Arthur Labinjo-Hughes: 'Missed opportunities' in lead up to six-year-old's death heard during trial 

Credit: PA

Warning: Some readers may find this content distressing 

Six-year-old Arthur Labinjo-Hughes' life was dramatically cut short following months of alleged "cruel torture", a murder trial heard last month. 

Arthur's dad and his stepmum, who are from the West Midlands, allegedly "dehumanised" and "terrorised" the six-year-old in the lead-up to his death last year. 

Emma Tustin, 32, and 29-year-old Thomas Hughes are accused of killing Arthur, who suffered fatal head injury on June 16 2020.

A post-mortem examination showed the young boy had suffered 125 separate injuries. And later tests revealed Arthur had also been “poisoned with salt” in the hours before his collapse

The court heard the pair carried out a "campaign of cruelty" amounting to "torture" against Arthur, in which he was force-fed salt-laced meals, kept isolated in the home, starved, dehydrated and routinely beaten.

CCTV released by West Midlands Police shows footage of Arthur struggling to pick up a duvet after sleeping in the living room, hours before his death. 


Footage seen in court shows Arthur appearing to struggle to lift up a duvet

This video contains distressing images

The footage, recorded on an internal CCTV camera in the property's lounge, shows the boy struggling to pick up and then put away his pillow and blanket after waking at 8.36am.It takes him 28 seconds to get to finally his feet, with an apparent expression of pain on his face throughout.What happened to Arthur Labinjo-Hughes? 

Arthur died after sustaining an "unsurvivable brain injury" on June 17 2020 while he was with his dad's partner's Tustin in her home in Cranmore Road, Solihull, West Midlands.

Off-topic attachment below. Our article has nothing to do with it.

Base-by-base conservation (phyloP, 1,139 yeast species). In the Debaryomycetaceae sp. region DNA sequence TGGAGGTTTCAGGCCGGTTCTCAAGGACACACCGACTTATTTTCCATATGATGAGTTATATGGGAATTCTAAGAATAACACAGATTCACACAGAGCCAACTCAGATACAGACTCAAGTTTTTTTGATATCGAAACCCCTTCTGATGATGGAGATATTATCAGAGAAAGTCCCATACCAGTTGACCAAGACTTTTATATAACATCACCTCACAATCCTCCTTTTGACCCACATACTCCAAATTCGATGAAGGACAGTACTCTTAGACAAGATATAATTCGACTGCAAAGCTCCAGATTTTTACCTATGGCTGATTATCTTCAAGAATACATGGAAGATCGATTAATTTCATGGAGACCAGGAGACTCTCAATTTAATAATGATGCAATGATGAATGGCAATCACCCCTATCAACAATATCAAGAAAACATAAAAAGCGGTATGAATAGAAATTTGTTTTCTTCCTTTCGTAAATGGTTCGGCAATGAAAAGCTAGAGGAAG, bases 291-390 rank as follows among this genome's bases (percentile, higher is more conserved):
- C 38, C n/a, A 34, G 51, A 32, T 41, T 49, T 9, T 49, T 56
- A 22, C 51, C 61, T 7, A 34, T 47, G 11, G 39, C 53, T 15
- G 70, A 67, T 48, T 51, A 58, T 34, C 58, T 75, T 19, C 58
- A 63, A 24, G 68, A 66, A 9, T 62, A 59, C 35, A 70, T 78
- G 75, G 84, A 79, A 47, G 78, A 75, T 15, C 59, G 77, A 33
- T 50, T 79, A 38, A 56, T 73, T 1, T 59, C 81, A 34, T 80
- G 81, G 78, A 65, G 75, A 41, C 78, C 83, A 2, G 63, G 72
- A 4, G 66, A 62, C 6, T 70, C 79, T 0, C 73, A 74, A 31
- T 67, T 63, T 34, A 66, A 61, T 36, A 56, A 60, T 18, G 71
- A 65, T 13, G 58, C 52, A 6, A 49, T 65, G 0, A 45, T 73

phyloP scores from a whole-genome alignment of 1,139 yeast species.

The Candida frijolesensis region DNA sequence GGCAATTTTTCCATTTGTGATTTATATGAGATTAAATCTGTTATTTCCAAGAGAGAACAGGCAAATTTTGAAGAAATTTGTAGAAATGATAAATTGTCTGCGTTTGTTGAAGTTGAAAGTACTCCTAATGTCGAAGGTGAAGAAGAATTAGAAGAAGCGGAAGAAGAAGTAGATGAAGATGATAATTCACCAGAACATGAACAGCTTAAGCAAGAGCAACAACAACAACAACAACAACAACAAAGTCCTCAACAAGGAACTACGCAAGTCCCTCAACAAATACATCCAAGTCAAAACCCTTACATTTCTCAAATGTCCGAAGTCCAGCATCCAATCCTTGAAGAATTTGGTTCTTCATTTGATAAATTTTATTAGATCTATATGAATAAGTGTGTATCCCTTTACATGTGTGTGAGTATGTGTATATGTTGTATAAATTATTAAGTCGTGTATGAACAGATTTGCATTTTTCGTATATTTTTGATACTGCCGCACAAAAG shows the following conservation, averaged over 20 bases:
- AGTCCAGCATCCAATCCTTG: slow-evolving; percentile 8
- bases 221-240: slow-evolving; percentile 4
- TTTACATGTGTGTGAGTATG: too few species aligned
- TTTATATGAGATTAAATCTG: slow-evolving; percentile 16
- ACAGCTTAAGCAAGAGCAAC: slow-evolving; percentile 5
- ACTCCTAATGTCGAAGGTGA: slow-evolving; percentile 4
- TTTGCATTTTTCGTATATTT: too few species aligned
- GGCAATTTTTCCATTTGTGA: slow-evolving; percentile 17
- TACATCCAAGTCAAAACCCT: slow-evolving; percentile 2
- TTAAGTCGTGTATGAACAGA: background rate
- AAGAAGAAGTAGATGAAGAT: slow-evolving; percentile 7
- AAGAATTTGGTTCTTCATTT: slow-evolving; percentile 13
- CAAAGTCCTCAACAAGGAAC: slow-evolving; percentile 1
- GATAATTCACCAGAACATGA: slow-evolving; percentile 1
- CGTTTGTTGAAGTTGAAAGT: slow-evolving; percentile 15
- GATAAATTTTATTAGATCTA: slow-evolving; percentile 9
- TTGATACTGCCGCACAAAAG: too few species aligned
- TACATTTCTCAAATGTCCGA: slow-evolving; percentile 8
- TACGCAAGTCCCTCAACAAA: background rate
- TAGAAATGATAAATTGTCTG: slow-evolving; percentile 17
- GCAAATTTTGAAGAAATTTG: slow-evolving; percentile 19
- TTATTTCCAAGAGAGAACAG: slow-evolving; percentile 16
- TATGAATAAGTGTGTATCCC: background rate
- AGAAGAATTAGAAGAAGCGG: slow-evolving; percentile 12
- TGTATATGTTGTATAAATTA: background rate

Tustin claimed Arthur’s fatal head injury must have been self-inflicted, possibly caused by him throwing himself down the staircase in her hallway, and describing how she heard a “bang” and a “crack”.

She told the 999 call handler Arthur fell and banged his head and then while he was on the floor he banged his head another five times. 

His injuries were compared to those in a car crash

She allegedly fetched her mobile phone immediately afterwards to take a photograph of Arthur as he lay dying in the hallway of her home. 

Hughes, of Stroud Road, Solihull, is accused of murder by allegedly encouraging the killing, including by sending a text message to Tustin 18 hours before the fatal assault telling her “just end him”.Who reported Arthur's death to police? 

Despite having her phone, Tustin took 12 minutes to call 999, telling medics Arthur "fell and banged his head and while on the floor banged his head another five times", the court heard. 

Cranmore Road in Shirley

What has the court heard about Arthur's stepmother? 

Tustin has admitted two counts of child cruelty during the trial, including carrying out three assaults on the boy and also making him sit or stand in her hallway for up to 14 hours a day. 

She has accepted making 200 audio recordings of Arthur, often crying and moaning during these punishments, claiming she did so only to send them to Hughes in order to demonstrate the boy’s "naughty" behaviour while he was absent.

Some of these extracts have been played to the court, including one in which the boy can be heard crying and pleading “no one loves me”, repeating the phrase four times. 

In another audio file, Arthur cries "No one's gonna feed me" seven times.

Social services 'didn't want to see' photos of bruises

Arthur's grandparent took a picture of the bruising on his skin and showed it to police Credit: PA

Social services "didn't want to see" pictures of Arthur's bruises months before death, jurors were told last month. 

Arthur's grandma, Joanne Hughes, took pictures of a large bruise on his shoulder in a failed attempt to show authorities that her grandson was in danger, Coventry Crown Court heard. But Ms Hughes said when she called social services and offered to send the picture they "didn't want to see" it.

When social workers visited the following day, the court heard they said the bruises were down to "child's play". 

Ms Hughes also said social workers recorded "no concerns".  

One of the social workers later told jurors she had noticed a "yellowing bruise" in the middle of Arthur's back when she visited. 

When she was later shown the picture Ms Hughes took, she was "shocked" at how she had failed to realise how extensive his injuries were.